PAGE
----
Huntsville Public Library (TX) Privatized After Pride Display

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The Huntsville Public Library (HPL) has been under fire since this summer, when a book display riled up city officials. Now, following the removal of two book displays at the public library, the city decided to privatize the library.

Though officials claim the move to hire Library Services & Systems (LS&S) will reduce library operational costs over the next ten years, it comes on the heels of the city removing a Pride book display and a Banned Books Week display in September. City Manager Aron Kulhavy called for the displays to be taken down, temporarily closing the library. Following the removal of both displays, the library was told they could not create any additional displays, pending the city’s review of policies and procedures about them. The City Librarian was also placed on leave.

When asked why the displays were taken down, Kulhavy said it was to “better respond to citizen concerns from all viewpoints.”

In October, a library user identified additional suspicious behavior. A city police officer was behind the circulation desk reviewing books, reportedly taking one with him and approving the rest of the titles as ones that were okay to return to the collection. The library board has had no say in any of these decisions.

Three months later, the library still has no ability to put up displays.

The library and city have been at odds since, culminating in a proposal by the city to have the public library taken over by LS&S. Employees at HPL received letters last week stating that their jobs would end in late January were LS&S to take over. In order to keep their jobs, employees would need to re-interview with the company. The president of the library board, Michelle Lyons, has asked the city to delay voting on the privatization, but the city proceeded with the vote at the December 20, 2022, meeting.

“If they’re making a decision as big as privatizing our library and taking away our ability and our library’s ability to choose the programming we have and how the staff is handled, that’s something we should have at least been aware of,” Lyons said to Houston Public Media. “We have had no opportunity to have conversations with anybody from the city about how we feel or our concerns about this particular vendor. None of it has been discussed.”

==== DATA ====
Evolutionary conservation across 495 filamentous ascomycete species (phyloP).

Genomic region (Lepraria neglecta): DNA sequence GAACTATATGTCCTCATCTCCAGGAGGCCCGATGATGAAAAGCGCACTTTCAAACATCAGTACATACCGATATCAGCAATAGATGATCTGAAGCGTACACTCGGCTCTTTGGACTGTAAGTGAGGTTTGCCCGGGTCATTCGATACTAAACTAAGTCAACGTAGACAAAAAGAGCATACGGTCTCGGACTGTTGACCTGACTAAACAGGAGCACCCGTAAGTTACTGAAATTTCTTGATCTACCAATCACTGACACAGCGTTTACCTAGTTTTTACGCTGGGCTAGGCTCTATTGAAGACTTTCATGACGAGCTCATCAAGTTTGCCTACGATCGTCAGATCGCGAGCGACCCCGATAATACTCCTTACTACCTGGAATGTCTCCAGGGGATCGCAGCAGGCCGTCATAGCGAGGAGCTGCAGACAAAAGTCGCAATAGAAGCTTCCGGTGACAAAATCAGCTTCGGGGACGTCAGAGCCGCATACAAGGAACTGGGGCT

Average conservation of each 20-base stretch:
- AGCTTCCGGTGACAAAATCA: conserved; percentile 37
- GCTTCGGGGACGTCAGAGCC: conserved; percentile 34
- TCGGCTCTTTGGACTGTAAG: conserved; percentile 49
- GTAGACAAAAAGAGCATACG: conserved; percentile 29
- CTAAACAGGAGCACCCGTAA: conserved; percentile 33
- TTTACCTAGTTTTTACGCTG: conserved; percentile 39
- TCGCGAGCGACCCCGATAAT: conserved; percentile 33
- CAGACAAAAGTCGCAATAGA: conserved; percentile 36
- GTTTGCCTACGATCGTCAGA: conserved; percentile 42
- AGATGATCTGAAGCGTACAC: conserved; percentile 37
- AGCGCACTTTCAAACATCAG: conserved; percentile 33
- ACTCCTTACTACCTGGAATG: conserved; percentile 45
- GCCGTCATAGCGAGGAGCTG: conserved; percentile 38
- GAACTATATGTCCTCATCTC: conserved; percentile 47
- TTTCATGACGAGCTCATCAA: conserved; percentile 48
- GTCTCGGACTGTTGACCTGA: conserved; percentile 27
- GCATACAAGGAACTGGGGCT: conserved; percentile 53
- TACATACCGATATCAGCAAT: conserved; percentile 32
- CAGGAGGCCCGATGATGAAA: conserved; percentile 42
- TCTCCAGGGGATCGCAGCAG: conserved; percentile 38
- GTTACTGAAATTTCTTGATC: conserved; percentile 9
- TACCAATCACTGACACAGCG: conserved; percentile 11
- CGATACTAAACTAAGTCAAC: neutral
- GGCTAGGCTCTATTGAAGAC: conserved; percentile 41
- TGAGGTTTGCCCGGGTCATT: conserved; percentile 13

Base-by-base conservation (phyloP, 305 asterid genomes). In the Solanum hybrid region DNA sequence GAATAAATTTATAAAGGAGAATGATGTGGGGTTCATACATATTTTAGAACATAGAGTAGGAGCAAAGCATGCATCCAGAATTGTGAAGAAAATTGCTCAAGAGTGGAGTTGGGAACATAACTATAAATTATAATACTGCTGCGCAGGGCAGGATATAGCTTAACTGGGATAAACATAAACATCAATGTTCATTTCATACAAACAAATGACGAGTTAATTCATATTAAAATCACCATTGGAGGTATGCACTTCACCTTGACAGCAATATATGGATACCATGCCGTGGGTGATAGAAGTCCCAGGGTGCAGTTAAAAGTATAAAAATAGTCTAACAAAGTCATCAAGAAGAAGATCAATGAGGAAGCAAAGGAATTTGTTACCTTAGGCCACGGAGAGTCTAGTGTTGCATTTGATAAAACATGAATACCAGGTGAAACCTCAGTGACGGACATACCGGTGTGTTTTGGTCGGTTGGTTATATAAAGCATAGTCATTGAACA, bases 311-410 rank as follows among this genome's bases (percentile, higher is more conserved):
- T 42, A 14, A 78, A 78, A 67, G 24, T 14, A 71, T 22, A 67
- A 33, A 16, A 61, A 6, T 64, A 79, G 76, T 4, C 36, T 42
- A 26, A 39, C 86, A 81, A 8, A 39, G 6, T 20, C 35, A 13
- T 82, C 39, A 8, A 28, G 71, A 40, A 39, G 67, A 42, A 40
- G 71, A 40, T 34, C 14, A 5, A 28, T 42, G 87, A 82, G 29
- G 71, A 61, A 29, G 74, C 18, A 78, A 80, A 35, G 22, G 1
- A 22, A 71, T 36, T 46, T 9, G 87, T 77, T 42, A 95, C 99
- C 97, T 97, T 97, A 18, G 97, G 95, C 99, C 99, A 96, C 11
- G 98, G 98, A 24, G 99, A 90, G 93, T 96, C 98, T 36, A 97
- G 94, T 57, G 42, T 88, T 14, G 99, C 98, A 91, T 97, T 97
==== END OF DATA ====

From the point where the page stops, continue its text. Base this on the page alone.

LS&S is notorious in the world of public libraries for how it has changed the fundamental purpose of the institution. While it is possible employees currently at HPL may be rehired by the company, when a private enterprise takes over a public institution, it is fundamentally altered. No longer is it local and tailored to its community. LS&S will be beholden to the city of Huntsville, meaning that the city manager and his team will have direct input on the library’s operations.

The American Library Association (ALA), the largest professional association for library workers, responded to the potential takeover by LS&S on Twitter yesterday, prior to the meeting, stating “ALA affirms that publicly funded libraries should remain directly accountable to the public they serve. Therefore, the ALA opposes the shifting of policymaking and management oversight of library services for the public to the private for-profit sector.” But when asked whether anyone from ALA would be in attendance at the meeting or communicating with the city, they did not respond. ALA has a toolkit opposing outsourcing of public library operations available on their website, but has historically allowed companies like LS&S to sponsor scholarships for the organization. LS&S led a presentation at this year’s ALA Annual Conference.

The city of Huntsville voted 6-3 to hire LS&S, who will take over in January. Both the city manager and the chief of police have declined interviews with Houston area media. Citizens had the chance to speak at the meeting, but they were not heard. Moreover, the speed by which the city moved to make this change without any input or discussion with the library, its board, or its users, is especially concerning. Documents show the city entered discussion with LS&S November 2, but did not show up on the public meeting agenda until December 15–five days prior to the vote.

That same day, December 15, library workers received honors by the city for their excellent customer service at the annual holiday luncheon. They returned from the event with the notice of LS&S’s potential takeover and that their contract with the city would end in January.

There was no time for public input or an information forum prior to the meeting where the vote happened.

Huntsville City Council vote on library privatization.

Huntsville is a college town of 45,000, and it has a growing LGBTQ+ population. With LS&S now entering the picture and a city manager eager to erase the existence of queer people (and banned books), the library will no longer be a resource for the community, but a tool for the city government to push their own agendas and beliefs.

A major concern for citizens and library advocates following this takeover is LS&S’s stance on censorship. Given that their directive will come from the city, it’s hard not to imagine that book removal–”weeding,” as it will likely be framed–will happen at the discretion of city leaders. Moreover, the most vocal advocates for the public library and its commitment to the First Amendment rights for all may no longer see themselves working at the institution.

This is a devastating loss for the city, for its citizens, and for public services and goods more broadly.

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